What is photographic value? Is the answer a clearly defined attribute that all photographic images should be held to? Aren't we talking about something so utterly subjective that it's almost meaningless to have a conversation, and in particular, on a post that is touting some fun gadgets for people that most likely could care less what people think of their images (true artist prerequisite). Clicking a filter to add atmosphere to an image is incredibly fun, it's an editorial decision (artistic intent), it's fun, it's personal, it gets people involved. Why are people so quick to make judgements? I can see these images in a family photo album, and I can see the family taking pride in their art, while having a living journal to remember and share a point in time.
(unknown member): Why would you want it, though?I tried both LR and Aperture and found the latter much more useful. Also, it's not free - you're paying for it in the camera price. I dislike the Adobe march to dominance and find it ethically questionable of Leica to do this.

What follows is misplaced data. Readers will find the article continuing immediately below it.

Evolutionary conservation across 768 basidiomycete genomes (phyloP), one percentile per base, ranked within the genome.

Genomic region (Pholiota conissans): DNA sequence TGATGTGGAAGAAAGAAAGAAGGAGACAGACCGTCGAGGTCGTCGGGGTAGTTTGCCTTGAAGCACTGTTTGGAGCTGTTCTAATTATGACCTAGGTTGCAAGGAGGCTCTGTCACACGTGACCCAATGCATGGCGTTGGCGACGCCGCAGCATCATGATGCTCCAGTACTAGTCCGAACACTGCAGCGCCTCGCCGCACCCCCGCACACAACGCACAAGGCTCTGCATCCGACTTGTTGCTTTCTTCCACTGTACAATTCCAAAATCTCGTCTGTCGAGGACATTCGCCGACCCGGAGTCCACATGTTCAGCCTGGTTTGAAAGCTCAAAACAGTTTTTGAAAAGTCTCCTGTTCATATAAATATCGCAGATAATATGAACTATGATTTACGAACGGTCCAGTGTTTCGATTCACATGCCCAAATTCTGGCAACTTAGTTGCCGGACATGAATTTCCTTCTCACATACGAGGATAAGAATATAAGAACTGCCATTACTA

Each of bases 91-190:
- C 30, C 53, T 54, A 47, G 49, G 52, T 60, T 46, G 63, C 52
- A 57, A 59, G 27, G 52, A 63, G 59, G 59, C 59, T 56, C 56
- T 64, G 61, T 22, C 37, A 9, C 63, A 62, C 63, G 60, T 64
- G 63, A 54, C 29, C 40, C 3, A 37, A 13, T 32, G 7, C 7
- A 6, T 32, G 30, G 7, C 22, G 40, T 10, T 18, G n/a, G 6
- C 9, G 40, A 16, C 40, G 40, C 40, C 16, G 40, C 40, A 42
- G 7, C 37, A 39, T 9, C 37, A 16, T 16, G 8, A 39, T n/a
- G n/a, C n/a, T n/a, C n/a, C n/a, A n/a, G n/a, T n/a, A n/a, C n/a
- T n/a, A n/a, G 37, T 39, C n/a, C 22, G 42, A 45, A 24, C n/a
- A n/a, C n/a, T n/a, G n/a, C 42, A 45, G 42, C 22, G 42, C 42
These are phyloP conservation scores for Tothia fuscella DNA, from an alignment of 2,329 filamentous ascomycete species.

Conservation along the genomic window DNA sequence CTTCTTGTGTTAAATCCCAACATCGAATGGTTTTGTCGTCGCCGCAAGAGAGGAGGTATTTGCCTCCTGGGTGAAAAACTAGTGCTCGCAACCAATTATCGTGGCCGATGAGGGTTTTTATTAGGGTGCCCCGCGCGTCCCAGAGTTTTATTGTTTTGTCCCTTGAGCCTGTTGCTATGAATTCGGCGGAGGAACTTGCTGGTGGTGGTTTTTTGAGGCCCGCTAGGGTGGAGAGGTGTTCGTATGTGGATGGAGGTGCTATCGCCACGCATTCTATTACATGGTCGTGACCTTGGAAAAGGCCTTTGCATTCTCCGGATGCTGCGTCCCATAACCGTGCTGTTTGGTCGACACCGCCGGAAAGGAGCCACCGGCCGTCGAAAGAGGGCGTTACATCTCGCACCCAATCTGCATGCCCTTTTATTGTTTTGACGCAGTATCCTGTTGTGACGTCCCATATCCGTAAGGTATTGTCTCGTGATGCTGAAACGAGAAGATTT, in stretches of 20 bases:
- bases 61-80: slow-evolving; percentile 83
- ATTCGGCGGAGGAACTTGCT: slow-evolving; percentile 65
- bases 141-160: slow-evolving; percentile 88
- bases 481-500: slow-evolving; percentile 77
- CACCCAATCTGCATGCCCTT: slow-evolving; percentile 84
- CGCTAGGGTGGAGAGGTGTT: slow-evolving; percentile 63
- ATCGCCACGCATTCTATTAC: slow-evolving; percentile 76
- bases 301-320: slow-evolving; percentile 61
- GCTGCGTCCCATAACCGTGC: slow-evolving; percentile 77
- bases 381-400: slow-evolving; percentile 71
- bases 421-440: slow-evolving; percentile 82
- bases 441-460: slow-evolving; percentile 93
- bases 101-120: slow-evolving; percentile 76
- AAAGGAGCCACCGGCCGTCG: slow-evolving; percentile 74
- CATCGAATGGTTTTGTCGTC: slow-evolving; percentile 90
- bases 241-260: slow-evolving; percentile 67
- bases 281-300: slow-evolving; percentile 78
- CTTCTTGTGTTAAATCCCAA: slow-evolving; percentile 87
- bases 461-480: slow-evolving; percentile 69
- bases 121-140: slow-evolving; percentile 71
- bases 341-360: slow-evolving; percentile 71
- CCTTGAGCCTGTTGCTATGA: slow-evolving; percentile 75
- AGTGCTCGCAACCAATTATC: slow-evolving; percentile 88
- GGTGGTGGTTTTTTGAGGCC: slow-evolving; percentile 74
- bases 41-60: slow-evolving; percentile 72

So 1980's??, I guess, if you busted your chops in Photoshop, manually creating masks etc., and what not back then (not pushing a button), you learned the true nature of post digital production. As for Nik, anyone can toss on a Nik filter (a simple algorithm created by a programmer) and get a stylized looking photo. If you call that photographic mastery or artistry, well, you would have to say it's akin to plagiarism. Build a color process in photoshop, create a style all your own, that takes some effort, and creativity.
I should say, I feel like I'm sort of cheating when I've tried a demo version of NIK and slid around with them there sliders. To each his own, didn't mean to say anything against you and your process.
Thank you - thanks to my daughter, who puts up with my photographic foibles!